Governments and industry stakeholders are keenly following developments in the microelectronics industry, as these technologies could potentially disrupt and bolster the Internet of Things (IoT) Mega Trend.
Microelectronics will support eco-friendliness, Innovating to Zero, smart and connected homes, cloud computing and miniaturization trends and influence the technological progress of a wide range of industries. This will open up opportunities across value chains and key industry participants are actively entering this technology space to gain an early mover advantage.
“One of the major selling points of microelectronics is its low power consumption. Industries recognize that the technology’s rapid charging, smart antenna, wireless charging and organic light-emitting diodes (OLEDs) make it extremely cost effective in the long term,” noted Frost & Sullivan TechVision Research Analyst Brinda Manivannan. “Furthermore, a small footprint makes microelectronics relevant in an era that is experiencing the accelerated adoption of wearables and smart devices. Wireless communication technologies and display technologies will be significantly affected by this trend.”
Top Technologies in Microelectronics, 2017 is part of Frost & Sullivan’s TechVision (Microelectronics) Growth Partnership Service programme. The study assesses the impact of the top emerging microelectronics technologies, the innovation strength of each region and the global market potential of the technology. It also covers the dynamic technologies that enable the convergence of Mega Trends such as smart cities, vehicle to X (V2X) systems, IoT and connected systems.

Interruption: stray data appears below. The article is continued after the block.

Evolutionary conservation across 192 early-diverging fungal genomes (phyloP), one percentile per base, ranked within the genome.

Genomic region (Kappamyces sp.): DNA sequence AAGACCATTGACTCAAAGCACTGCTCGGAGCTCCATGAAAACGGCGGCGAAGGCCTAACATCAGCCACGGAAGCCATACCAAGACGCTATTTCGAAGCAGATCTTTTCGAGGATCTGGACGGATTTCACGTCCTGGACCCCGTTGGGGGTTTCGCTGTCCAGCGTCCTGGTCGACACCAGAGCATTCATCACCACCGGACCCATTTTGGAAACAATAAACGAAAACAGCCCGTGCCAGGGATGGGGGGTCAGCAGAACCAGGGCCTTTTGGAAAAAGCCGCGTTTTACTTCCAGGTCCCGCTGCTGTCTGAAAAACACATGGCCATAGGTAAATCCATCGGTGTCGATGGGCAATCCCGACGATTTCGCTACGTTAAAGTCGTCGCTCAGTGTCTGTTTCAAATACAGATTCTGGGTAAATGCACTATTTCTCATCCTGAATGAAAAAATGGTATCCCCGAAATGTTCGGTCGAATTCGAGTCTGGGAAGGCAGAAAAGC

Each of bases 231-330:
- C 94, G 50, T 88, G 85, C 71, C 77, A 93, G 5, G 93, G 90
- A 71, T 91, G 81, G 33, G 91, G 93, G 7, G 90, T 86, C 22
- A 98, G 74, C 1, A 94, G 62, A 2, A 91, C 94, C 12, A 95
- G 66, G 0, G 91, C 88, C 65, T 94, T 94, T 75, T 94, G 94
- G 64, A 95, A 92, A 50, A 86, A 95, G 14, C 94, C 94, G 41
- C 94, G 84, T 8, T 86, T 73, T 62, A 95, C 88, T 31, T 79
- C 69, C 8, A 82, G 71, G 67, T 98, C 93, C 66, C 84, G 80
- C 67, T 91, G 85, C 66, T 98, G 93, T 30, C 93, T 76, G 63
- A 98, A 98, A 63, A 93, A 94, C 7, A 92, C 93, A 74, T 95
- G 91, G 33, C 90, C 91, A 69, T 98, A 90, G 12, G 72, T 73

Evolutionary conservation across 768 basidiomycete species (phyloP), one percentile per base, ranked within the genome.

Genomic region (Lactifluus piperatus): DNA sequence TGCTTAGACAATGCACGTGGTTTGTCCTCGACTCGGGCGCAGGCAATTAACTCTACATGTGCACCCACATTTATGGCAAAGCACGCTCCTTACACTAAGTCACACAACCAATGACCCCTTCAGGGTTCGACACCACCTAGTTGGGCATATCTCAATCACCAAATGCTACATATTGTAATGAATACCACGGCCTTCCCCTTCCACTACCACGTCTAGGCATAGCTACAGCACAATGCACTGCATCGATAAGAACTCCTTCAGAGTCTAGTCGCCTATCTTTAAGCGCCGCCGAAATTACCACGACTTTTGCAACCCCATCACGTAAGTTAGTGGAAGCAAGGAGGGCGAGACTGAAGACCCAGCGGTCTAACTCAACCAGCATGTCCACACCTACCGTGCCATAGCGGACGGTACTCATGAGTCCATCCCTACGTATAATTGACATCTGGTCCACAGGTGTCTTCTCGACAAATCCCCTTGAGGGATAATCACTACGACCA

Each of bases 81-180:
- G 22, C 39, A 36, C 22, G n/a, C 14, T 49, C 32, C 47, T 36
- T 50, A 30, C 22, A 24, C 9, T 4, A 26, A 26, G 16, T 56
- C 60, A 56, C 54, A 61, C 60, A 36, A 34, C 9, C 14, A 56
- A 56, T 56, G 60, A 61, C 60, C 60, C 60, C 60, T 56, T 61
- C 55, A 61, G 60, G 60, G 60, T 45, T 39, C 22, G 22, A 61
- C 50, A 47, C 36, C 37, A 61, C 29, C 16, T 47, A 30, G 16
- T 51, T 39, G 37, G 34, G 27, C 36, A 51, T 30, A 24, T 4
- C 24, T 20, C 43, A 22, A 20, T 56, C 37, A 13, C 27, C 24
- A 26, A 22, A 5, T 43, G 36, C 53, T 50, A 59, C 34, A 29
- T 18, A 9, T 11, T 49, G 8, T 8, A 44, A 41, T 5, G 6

While the benefits of microelectronics are manifold, scientists and adopters are still challenged by the huge cost of research and development (R&D), capital-intensive manufacturing, scalability limitations, volume production and lack of a structured supply chain. However, technology developers are gradually addressing these roadblocks to adoption, with North America leading in technology advancements and Asia-Pacific in technology adoption.
“Microelectronics R&D will also get a boost with the impending bandwidth crunch due to the increased penetration of augmented reality and virtual reality devices. Microelectronics can be employed to develop faster data transmission technologies such as visible light communication (VLC) and advanced data storage techniques to power data-intensive applications,” noted Manivannan. “Meanwhile, the evolution of display technologies from conventional liquid crystal display to flexible and highly versatile OLED technology is also accelerating the need for microelectronics, ensuring a steady stream of innovations from visionary industry participants.”
Frost & Sullivan’s global TechVision practice is focused on innovation, disruption and convergence, and provides a variety of technology-based alerts, newsletters and research services as well as growth consulting services. Its premier offering, the TechVision programme, identifies and evaluates the most valuable emerging and disruptive technologies enabling products with near-term potential. A unique feature of the TechVision programme is an annual selection of 50 technologies that can generate convergence scenarios, possibly disrupt the innovation landscape, and drive transformational growth.
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